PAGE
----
Expats Living in Italy: Everything You Need to Know

Matthias O’Meara on Expats Living in Italy

Being an expat is always an adventure.

No matter the reason for moving outside of your native country – for work, for family, to discover yourself, for a new way of living — Matthias O’Meara says that living abroad opens an entirely new world you would never have experienced otherwise. It’s complicated, it’s fun, it’s unforgettable.

It can also be a challenge, but there are many ways to prepare for living abroad to get the most out of the experience — especially if you’re making Italy your new home. There are about 10 million Americans living outside of the United States right now, and about 3.6 million of the 5 million foreigners in Italy are citizens of countries other than those in the European Union.

If you’re an expat in Italy, you won’t ever be alone. Here’s a look at some of the big positives of living in Italy as an expat — and 4 of the most important ways to make the very most out of the experience every day.

Take Advantage of the Nightlife

Every region of Italy is distinctive, but life in the country thrives on the friendliness of the people and the importance placed on social gatherings and encounters. Life is more relaxed, with long meals (especially dinner), outdoor strolls, and many, many coffee breaks at outdoor cafes.

The nightlife is superb, with everything from bustling clubs to outdoor street concerts. It’s extremely easy to have a memorable day and night.

It’s a Country Built for Exploration

Italy is a country rich in history and contrasts. You can spend days checking out the most popular sites, like the Trevi Fountain, the Colosseum, and the Cathedral of Santa Maria del Fiore, but don’t forget to hit the vineyards of Tuscany or the remote villages of Sardinia or Sicily.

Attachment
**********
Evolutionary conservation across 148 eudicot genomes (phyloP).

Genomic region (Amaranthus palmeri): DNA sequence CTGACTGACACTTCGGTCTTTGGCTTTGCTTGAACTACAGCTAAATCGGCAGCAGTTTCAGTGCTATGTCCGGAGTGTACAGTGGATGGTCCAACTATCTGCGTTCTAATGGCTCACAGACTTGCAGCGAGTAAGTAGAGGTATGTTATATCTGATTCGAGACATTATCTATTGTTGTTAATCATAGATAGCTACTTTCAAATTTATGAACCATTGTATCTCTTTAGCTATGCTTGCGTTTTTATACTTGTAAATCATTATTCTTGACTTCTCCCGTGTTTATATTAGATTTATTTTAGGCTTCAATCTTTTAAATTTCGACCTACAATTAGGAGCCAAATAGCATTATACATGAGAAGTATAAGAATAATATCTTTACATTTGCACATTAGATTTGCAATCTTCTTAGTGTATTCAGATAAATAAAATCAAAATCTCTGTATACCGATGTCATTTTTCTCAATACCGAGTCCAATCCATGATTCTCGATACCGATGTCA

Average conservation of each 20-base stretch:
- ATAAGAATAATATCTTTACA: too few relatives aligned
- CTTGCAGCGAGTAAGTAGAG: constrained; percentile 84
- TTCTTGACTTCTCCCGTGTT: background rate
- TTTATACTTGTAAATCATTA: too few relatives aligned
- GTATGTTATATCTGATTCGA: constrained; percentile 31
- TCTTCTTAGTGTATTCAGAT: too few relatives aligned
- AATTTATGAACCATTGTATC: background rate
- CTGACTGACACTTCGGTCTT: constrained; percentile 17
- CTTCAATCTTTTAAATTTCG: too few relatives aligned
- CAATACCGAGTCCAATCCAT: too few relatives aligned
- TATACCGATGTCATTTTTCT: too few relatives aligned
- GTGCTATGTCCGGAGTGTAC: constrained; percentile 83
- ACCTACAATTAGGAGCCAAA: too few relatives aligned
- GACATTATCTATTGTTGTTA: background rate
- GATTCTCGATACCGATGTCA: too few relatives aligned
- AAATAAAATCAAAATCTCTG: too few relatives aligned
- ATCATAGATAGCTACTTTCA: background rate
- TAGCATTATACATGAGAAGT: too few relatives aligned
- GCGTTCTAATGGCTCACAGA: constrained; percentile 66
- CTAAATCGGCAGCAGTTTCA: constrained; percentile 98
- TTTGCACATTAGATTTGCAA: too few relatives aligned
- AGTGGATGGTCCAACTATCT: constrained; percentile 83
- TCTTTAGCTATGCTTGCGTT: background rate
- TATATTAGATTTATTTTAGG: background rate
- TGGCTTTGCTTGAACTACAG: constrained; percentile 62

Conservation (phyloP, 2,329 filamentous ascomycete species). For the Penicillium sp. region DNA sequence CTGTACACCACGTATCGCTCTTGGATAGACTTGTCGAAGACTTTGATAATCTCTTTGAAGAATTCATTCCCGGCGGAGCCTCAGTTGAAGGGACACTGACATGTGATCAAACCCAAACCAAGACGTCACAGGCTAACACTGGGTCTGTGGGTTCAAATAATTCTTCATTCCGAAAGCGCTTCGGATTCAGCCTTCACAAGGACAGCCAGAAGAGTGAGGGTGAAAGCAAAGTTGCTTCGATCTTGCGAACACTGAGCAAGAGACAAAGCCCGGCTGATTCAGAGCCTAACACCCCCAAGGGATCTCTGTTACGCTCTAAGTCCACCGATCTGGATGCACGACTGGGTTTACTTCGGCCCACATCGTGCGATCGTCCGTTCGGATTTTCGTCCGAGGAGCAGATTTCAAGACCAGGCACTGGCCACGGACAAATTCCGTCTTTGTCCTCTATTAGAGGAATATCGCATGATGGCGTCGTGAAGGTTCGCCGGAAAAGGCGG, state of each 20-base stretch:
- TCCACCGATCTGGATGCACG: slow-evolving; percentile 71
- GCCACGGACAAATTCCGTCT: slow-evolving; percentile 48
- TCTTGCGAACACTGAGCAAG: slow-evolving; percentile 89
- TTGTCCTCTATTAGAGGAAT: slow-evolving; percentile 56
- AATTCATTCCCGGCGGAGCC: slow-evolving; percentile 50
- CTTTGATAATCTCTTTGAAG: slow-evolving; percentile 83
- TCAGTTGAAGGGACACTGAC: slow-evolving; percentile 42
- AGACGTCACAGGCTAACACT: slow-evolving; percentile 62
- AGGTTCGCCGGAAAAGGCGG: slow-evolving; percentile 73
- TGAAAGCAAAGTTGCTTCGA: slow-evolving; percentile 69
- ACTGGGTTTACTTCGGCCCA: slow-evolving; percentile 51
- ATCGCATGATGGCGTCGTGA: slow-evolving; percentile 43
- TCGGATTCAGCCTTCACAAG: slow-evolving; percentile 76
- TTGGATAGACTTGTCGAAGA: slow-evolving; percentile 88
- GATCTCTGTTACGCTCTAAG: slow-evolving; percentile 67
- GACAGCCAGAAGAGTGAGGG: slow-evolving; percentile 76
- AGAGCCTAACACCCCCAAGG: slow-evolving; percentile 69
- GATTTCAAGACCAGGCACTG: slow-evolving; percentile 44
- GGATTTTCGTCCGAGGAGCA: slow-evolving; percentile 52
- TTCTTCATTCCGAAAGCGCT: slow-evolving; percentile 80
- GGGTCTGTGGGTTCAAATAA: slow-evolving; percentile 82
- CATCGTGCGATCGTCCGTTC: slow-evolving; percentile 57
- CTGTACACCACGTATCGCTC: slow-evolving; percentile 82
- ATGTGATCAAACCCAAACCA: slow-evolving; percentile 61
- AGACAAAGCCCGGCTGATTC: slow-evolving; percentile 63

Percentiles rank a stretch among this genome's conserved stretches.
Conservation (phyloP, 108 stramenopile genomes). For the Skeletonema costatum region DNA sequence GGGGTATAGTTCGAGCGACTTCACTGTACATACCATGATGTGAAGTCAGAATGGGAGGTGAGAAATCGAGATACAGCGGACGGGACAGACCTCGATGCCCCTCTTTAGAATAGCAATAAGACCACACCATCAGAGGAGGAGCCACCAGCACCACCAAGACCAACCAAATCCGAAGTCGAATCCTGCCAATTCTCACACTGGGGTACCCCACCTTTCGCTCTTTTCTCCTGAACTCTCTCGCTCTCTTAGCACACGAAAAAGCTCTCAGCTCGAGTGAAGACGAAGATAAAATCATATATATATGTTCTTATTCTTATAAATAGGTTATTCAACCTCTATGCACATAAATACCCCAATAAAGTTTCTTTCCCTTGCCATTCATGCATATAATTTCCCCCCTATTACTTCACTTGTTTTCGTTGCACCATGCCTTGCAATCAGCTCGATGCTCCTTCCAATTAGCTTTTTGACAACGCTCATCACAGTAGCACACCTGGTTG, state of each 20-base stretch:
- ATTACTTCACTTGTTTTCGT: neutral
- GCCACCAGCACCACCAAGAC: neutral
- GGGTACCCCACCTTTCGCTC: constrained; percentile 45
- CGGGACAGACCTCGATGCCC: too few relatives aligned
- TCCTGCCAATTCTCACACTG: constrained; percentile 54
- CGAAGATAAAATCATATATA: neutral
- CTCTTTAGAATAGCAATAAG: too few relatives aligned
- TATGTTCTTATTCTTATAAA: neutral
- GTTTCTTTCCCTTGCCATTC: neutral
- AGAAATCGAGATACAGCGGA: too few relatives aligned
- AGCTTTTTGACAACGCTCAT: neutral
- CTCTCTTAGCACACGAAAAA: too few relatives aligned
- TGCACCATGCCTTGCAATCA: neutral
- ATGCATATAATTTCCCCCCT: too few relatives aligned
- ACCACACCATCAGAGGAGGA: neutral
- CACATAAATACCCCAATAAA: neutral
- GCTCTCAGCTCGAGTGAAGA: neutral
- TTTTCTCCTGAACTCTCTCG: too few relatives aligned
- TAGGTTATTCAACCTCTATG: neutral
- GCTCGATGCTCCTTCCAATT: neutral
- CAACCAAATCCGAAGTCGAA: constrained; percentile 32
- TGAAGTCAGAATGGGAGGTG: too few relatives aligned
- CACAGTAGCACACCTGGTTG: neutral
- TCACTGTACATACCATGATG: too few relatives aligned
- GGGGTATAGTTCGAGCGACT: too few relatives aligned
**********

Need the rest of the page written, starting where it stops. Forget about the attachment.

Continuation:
And, of course, the gorgeous Mediterranean Sea surrounds you. You will never run out of adventures to take — and Italian places to discover.

Matthias O’Meara  living in Italy

It Pays to Learn the Language

Yes, it seems like a given, but you’d be surprised by the number of expatriates who don’t put in the effort to learn even the basics of the Italian language. That’s a mistake.

It opens the country to you even more, and if you plan to live in Italy for several years, even mastering Italian on a sufficient level will make your experience go very smoothly, for everything from finding a place to live or making lifelong friends in your neighborhood.

It Has a Great Healthcare System

Italy has a public healthcare program, the Sistema Sanitario Nazionale, which was founded in the 1970s. It takes a little bit to get used to it, as it focuses less on preventative medicine and more on sick care.

Once you master it, you’ll be pleased to find that it is far less expensive than what you pay for medical care in the United States, as much as 90% less or so. Plus, there’s also private expat health insurance available if you are not eligible for SSN yet.

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